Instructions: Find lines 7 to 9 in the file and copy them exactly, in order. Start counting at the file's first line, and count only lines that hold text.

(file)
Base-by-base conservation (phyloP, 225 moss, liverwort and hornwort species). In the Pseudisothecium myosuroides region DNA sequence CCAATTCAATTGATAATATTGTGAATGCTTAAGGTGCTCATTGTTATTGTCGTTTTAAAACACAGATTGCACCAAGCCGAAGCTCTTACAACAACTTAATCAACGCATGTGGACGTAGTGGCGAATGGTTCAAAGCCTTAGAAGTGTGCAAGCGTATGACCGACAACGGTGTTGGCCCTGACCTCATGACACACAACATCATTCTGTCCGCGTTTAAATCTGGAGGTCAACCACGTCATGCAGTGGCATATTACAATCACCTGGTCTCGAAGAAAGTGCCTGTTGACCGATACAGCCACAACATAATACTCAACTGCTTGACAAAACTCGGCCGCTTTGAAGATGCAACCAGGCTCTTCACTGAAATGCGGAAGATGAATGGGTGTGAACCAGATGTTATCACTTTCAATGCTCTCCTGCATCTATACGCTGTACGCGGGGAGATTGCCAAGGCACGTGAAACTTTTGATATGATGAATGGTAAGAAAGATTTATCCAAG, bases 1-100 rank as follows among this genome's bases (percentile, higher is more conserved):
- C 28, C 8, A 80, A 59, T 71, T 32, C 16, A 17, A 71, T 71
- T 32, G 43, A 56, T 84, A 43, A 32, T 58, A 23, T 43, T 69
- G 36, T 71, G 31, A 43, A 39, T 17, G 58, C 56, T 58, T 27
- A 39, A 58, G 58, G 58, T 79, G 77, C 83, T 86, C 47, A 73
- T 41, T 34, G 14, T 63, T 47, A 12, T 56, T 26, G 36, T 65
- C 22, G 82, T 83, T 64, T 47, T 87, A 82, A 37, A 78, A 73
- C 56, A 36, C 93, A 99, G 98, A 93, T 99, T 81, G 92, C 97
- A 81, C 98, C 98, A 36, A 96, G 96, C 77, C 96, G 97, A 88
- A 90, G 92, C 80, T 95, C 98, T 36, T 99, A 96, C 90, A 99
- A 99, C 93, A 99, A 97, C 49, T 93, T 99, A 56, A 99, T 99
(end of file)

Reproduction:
- C 22, G 82, T 83, T 64, T 47, T 87, A 82, A 37, A 78, A 73
- C 56, A 36, C 93, A 99, G 98, A 93, T 99, T 81, G 92, C 97
- A 81, C 98, C 98, A 36, A 96, G 96, C 77, C 96, G 97, A 88